Barakoa (Masks) During COVID-19: Malevolent Pathogens and Pandemic Responses in Kenya After 600 Days


Stephen M. Magu, PhD – Assistant Professor of Political Science, Department of Political Science, Norfolk State University, Norfolk, VA, USA

Series: Public Health in the 21st Century
BISAC: POL053000; MED078000

On 2nd November, 2021, Kenya marked 600 days since the first COVID-19 case was identified and diagnosed in the country, ‘imported’ by a returning traveler from the US by way of London, UK. Since then, Kenya progressively took steps and implemented strategies at the individual, governmental, public health, societal and international levels to combat the pandemic. Some of the strategies mirrored those adopted elsewhere: curfews, lockdowns, masking, social-distancing, closure of high-contact areas such as educational and religious institutions, and political activity, banned by the government but still widely practised. This book examines the trajectory of COVID-19 in the country, the various responses that the government and the public have undertaken, how socio-cultural, political and religious beliefs and practices have affected contagion and constrained stopping its spread and assesses the impact of the pandemic on different constituencies. It focuses on the peculiar circumstances of the Kenyan society, such as high dependence on public transportation, religious affiliation, boarding educational institutions and political rallies in the context of the 2022 general elections in August 2022, and the superficiality of the responses. It also examines the progress and the setbacks that have manifested as a result of the gendered nature of the pandemic, work and societal beliefs, practices and strategies. This book illustrates one of the most peculiar habits adopted by Kenyans: the government mandated masks, but Kenyans, either disbelieving their effectiveness or unconcerned with the pandemic’s seriousness, took to hanging a mask around the chin only so as to comply with the rules (and not potentially part with a bribe if caught by the police without a mask), or borrowing masks from others at the sight of police. The book also highlights the challenges of a vaccine-skeptic public and overreactions by government, implementing very little testing and requiring vaccinations in order for citizens to access government services, despite the availability being marginal.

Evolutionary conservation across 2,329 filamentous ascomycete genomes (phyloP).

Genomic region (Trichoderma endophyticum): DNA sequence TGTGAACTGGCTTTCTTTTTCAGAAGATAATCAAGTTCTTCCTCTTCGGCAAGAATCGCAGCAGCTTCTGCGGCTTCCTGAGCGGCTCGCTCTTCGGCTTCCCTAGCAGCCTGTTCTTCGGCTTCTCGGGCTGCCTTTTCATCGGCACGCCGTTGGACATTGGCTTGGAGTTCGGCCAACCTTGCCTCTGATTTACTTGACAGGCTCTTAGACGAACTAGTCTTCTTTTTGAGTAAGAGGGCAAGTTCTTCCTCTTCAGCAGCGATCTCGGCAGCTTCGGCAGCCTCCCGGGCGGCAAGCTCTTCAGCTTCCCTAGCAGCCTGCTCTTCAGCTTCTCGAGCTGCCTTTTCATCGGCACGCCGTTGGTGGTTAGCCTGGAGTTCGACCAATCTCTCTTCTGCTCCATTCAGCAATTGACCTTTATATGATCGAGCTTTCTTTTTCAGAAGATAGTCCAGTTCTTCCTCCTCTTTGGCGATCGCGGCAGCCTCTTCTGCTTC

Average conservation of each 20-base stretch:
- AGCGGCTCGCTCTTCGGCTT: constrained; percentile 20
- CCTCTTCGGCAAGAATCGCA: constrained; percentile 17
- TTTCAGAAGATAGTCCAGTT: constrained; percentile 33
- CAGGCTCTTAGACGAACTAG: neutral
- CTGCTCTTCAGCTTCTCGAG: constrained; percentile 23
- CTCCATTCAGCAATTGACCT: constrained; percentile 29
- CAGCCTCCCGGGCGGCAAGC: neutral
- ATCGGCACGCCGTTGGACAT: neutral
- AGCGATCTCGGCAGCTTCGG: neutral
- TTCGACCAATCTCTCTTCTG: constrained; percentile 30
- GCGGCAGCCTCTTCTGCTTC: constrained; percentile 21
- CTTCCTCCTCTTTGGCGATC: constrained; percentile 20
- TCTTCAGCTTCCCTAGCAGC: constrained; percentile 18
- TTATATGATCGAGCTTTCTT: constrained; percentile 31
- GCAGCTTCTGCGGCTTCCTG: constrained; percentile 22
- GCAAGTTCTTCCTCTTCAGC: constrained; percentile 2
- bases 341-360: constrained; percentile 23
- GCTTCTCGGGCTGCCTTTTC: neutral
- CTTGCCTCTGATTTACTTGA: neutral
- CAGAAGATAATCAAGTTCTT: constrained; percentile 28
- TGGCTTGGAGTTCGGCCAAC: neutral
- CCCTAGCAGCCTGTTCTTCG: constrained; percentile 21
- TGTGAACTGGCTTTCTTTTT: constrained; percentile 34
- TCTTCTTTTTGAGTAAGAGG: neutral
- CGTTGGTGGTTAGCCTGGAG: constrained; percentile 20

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Table of Contents




Chapter 1. Kenyan Government COVID-19 Administrative Responses and Strategies

Chapter 2. Public Health Responses and Strategies: Basic Hygiene Responses

Chapter 3. Public Health Strategies: Epidemiological Responses

Chapter 4. Government Institutional and Administrative Responses and Reactions

Chapter 5. Economic Impacts, Governance Implications and Educational Outcomes

Chapter 6. Socio-Cultural Traditions, Religious Observances and Community Responses

Chapter 7. COVID-19 Mitigation Strategies, Implications and Outcomes




Author’s ORCID iD

Stephen M. Magu 0000-0003-3572-3367

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